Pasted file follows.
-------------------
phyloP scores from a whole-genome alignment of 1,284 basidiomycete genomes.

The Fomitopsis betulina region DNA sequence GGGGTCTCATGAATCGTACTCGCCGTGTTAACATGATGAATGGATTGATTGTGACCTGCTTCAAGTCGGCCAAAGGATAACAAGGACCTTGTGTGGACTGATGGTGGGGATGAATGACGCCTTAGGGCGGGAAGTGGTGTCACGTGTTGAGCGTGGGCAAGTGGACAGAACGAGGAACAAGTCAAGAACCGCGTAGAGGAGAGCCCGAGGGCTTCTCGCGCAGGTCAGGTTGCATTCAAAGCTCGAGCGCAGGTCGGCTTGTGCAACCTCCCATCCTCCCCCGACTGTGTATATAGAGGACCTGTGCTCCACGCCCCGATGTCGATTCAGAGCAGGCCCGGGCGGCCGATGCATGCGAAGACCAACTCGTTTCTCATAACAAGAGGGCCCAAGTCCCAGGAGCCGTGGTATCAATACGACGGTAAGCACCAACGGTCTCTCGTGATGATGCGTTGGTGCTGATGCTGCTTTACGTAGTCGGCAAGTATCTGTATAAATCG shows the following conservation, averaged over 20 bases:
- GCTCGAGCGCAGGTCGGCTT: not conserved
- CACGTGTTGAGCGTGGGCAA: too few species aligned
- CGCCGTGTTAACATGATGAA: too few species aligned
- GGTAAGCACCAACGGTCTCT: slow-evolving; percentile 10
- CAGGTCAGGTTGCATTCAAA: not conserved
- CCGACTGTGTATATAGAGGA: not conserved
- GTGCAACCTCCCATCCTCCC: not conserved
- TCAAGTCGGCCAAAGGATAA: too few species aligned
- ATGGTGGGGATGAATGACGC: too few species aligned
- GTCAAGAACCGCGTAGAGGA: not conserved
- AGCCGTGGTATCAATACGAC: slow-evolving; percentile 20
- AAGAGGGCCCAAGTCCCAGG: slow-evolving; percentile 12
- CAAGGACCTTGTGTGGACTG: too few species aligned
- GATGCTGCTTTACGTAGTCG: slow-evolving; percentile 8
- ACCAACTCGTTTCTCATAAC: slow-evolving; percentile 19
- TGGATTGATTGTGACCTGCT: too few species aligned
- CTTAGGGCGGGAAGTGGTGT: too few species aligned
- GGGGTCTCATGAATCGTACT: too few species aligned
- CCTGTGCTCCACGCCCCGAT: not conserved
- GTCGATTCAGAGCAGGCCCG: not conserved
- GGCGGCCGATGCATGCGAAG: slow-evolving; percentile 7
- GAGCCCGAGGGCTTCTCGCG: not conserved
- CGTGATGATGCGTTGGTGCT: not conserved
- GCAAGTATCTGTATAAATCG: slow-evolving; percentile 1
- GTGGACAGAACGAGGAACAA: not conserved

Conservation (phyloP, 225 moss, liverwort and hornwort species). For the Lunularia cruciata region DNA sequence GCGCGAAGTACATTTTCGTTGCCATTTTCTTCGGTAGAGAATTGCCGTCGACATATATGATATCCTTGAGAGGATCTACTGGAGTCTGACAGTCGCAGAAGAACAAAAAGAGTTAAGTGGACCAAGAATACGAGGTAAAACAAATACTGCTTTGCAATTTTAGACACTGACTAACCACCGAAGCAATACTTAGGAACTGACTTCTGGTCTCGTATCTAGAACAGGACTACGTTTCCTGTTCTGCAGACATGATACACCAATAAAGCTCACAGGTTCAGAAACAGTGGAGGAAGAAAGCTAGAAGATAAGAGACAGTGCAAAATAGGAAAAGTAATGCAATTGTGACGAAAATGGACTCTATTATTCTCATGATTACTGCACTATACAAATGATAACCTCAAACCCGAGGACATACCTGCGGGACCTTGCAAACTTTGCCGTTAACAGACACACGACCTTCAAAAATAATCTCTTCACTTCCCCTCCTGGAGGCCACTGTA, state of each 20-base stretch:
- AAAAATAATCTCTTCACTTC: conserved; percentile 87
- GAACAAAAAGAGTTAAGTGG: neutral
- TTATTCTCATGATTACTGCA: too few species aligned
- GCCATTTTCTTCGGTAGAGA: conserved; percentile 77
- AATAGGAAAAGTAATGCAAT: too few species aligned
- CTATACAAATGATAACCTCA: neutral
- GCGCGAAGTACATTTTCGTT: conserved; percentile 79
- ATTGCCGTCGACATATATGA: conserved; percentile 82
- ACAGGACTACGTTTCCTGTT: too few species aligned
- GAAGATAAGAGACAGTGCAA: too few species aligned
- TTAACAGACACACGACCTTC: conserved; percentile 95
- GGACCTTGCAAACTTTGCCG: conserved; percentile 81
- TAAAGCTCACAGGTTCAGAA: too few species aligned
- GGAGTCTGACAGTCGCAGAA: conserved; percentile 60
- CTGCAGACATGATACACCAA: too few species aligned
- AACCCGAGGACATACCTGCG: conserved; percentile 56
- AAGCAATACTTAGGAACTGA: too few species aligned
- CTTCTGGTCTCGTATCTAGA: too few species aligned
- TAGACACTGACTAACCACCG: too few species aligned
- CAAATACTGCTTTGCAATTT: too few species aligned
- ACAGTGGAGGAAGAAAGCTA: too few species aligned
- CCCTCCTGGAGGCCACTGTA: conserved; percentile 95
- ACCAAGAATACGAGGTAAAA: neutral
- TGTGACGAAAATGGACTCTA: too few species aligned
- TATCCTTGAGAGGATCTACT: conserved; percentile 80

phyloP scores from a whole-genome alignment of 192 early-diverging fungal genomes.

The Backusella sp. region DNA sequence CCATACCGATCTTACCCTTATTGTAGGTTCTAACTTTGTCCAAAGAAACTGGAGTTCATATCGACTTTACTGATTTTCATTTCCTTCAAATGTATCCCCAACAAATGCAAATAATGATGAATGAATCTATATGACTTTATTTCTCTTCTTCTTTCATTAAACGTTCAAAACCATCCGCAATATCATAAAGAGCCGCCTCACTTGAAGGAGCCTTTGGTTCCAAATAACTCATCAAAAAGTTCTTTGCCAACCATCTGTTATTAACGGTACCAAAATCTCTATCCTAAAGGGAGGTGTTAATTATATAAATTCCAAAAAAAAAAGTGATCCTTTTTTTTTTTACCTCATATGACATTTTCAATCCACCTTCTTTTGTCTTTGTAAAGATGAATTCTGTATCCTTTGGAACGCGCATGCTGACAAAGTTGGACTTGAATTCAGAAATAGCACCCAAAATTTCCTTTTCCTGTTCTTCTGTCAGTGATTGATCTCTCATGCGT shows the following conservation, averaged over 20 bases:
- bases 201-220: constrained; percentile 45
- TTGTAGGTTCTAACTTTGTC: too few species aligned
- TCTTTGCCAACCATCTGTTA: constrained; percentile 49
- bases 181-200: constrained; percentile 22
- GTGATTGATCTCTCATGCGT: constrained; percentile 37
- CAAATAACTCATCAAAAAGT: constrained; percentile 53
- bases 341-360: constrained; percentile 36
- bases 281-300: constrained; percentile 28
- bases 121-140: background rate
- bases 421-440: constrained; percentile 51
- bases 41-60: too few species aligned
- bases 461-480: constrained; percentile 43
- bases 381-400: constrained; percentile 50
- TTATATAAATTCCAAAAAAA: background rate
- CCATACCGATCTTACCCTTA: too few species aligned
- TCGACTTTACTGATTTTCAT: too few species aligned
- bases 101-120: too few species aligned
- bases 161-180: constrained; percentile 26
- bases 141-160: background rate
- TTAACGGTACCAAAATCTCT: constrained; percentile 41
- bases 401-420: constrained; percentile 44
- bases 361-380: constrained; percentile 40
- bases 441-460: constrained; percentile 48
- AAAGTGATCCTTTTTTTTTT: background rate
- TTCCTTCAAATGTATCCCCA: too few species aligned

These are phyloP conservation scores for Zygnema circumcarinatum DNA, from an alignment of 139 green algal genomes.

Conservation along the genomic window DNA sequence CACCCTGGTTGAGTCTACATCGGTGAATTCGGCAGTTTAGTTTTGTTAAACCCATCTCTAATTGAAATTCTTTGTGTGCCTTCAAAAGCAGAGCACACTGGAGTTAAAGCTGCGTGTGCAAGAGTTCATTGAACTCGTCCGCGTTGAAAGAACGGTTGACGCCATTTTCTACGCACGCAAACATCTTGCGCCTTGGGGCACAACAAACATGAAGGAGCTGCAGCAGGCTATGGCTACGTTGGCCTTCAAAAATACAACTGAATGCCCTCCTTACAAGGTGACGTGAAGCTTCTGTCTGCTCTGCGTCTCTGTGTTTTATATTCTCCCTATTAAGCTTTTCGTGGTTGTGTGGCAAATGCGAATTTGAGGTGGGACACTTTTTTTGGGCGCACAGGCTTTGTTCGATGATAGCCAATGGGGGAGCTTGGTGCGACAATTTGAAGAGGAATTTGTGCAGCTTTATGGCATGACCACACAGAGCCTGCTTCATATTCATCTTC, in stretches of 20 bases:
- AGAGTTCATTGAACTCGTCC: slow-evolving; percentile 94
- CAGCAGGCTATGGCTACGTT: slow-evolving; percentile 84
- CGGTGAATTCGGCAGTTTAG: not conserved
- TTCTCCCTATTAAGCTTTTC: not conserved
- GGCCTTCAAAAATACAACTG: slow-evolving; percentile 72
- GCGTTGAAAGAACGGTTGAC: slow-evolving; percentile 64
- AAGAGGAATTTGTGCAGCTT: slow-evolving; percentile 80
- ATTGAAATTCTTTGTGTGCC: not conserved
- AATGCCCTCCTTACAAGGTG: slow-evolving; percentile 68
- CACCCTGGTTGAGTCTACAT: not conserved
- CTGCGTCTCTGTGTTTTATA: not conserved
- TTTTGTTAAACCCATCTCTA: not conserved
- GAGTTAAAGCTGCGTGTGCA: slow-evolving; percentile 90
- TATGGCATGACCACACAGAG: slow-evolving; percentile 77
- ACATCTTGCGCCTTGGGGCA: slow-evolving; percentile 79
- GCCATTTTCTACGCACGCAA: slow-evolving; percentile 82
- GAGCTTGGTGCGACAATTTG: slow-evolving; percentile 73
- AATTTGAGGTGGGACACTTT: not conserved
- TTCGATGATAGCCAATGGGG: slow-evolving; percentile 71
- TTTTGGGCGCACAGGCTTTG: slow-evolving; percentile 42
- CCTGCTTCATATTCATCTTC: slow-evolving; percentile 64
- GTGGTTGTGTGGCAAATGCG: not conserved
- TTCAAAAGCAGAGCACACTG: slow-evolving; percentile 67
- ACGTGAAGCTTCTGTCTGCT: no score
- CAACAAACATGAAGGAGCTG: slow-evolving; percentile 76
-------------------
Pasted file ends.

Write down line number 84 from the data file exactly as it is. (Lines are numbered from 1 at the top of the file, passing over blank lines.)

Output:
- CAGCAGGCTATGGCTACGTT: slow-evolving; percentile 84